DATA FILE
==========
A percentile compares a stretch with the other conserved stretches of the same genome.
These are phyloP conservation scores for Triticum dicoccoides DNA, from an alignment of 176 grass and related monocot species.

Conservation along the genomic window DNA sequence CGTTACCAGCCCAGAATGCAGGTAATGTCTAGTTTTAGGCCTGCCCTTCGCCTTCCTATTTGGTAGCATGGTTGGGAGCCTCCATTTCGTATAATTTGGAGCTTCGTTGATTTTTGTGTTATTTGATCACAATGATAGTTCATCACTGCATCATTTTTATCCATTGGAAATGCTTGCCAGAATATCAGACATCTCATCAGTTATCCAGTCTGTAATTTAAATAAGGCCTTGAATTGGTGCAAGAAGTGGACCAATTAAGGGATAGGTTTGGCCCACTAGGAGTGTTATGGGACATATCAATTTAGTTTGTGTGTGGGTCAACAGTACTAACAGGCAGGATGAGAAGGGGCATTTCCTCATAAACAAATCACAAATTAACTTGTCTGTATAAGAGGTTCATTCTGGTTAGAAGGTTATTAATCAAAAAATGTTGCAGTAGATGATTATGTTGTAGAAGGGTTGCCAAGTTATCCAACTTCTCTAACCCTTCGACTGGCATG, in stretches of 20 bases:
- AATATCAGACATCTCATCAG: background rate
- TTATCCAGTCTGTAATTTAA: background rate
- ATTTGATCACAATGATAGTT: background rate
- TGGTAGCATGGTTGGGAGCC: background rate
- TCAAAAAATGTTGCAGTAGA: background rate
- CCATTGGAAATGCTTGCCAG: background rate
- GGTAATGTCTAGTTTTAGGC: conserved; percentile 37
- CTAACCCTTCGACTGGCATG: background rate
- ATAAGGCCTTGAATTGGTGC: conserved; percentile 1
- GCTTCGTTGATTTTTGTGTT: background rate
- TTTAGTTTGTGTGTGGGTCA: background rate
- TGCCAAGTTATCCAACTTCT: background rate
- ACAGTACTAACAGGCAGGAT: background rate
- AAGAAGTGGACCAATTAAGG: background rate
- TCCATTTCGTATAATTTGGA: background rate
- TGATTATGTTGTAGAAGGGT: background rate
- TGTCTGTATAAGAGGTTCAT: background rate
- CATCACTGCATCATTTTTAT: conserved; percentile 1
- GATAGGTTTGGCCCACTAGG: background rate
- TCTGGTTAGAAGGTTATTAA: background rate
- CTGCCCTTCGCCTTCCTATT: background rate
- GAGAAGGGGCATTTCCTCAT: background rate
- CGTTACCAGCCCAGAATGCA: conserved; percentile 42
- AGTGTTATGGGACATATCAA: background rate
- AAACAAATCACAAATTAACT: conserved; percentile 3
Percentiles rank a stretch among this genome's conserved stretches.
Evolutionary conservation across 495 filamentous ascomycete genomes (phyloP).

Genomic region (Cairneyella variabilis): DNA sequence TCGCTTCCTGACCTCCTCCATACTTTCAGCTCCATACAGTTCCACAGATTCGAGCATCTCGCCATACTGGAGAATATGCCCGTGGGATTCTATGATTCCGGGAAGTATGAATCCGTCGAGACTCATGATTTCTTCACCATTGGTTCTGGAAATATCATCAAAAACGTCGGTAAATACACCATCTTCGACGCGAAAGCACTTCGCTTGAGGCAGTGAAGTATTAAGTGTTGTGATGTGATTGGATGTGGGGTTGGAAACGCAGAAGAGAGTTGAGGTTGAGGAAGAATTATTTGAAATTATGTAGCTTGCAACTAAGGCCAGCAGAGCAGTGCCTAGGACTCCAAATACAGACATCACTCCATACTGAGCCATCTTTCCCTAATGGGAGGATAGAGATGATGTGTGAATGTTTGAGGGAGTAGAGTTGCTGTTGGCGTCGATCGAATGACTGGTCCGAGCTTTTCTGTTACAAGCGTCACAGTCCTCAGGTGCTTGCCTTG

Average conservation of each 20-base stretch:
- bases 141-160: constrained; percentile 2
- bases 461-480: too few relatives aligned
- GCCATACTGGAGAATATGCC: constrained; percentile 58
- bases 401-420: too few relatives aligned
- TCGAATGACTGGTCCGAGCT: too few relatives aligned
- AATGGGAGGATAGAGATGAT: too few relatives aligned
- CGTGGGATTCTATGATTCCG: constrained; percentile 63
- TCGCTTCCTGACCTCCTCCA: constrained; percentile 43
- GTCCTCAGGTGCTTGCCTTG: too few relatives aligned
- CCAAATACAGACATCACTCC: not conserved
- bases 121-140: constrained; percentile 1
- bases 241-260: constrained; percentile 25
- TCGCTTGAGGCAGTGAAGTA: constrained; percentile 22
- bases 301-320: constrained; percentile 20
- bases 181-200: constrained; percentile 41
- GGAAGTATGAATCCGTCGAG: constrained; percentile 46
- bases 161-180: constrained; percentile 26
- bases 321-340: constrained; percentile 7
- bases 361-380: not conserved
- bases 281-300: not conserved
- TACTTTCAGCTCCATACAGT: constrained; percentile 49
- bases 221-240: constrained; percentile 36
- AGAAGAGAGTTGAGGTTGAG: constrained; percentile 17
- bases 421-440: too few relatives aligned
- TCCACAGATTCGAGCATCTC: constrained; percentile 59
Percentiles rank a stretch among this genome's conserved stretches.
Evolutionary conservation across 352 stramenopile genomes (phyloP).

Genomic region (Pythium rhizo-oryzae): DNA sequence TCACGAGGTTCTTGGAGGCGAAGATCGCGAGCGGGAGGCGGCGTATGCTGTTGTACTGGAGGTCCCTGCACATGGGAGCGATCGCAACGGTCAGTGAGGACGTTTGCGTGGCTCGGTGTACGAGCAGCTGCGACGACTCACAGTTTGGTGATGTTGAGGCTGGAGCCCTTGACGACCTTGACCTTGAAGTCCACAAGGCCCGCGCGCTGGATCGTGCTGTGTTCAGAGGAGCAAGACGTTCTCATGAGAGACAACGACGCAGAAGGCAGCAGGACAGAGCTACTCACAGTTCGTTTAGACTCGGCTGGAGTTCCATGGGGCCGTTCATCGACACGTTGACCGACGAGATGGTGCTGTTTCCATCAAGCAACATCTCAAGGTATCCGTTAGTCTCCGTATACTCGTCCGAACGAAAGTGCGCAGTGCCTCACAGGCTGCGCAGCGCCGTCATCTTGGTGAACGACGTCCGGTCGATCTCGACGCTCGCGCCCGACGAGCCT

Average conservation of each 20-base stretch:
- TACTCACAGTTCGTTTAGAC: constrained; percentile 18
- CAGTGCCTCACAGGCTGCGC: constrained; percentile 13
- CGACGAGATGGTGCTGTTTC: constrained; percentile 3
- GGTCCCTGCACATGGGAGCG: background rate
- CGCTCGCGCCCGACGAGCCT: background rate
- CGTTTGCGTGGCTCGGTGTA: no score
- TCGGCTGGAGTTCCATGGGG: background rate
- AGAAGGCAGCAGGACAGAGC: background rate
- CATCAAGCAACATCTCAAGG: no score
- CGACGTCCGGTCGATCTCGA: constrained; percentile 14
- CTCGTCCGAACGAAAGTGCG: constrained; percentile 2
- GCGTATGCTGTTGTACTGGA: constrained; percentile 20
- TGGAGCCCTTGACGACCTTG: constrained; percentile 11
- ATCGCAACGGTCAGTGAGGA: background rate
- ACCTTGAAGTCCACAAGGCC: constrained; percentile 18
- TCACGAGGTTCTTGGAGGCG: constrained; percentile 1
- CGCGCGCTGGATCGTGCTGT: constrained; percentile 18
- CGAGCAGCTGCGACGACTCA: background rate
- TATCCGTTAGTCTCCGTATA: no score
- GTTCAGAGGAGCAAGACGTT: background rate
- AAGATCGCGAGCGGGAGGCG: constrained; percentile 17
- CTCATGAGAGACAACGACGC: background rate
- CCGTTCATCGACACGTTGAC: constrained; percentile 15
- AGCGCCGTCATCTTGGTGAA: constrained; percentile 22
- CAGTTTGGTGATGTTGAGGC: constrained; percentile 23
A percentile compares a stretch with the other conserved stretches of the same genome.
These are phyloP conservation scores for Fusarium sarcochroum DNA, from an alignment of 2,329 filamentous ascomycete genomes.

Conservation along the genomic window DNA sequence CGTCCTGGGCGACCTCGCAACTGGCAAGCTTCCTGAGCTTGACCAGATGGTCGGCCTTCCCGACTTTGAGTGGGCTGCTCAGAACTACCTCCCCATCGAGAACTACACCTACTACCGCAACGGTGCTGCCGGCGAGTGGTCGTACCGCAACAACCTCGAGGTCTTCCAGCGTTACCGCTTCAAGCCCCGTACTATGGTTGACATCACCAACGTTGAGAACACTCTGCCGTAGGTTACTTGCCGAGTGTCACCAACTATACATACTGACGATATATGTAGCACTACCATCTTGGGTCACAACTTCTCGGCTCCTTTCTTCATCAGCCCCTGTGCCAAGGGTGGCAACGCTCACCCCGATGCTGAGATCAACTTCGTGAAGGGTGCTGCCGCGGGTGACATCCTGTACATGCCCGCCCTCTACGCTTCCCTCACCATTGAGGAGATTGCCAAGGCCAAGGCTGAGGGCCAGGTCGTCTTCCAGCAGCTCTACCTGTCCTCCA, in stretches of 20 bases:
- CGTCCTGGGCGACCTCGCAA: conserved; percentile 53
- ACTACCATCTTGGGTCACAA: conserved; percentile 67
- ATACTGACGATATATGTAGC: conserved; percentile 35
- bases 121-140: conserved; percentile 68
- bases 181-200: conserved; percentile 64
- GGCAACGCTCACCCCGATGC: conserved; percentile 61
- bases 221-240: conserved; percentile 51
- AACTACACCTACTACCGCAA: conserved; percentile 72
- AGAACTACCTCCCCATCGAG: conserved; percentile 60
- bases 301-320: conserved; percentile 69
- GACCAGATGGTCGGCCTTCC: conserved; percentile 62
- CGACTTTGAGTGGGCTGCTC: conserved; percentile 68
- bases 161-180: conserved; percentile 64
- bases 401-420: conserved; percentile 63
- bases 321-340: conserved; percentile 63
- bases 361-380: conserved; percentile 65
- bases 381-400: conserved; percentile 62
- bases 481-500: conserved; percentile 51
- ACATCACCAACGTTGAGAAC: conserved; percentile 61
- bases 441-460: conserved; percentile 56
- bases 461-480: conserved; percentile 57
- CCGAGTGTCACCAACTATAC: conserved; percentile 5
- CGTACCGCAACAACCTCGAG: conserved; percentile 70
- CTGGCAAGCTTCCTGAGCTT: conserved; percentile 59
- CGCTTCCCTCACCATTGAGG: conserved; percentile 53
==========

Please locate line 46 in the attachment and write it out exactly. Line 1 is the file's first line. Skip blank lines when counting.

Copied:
- bases 301-320: constrained; percentile 20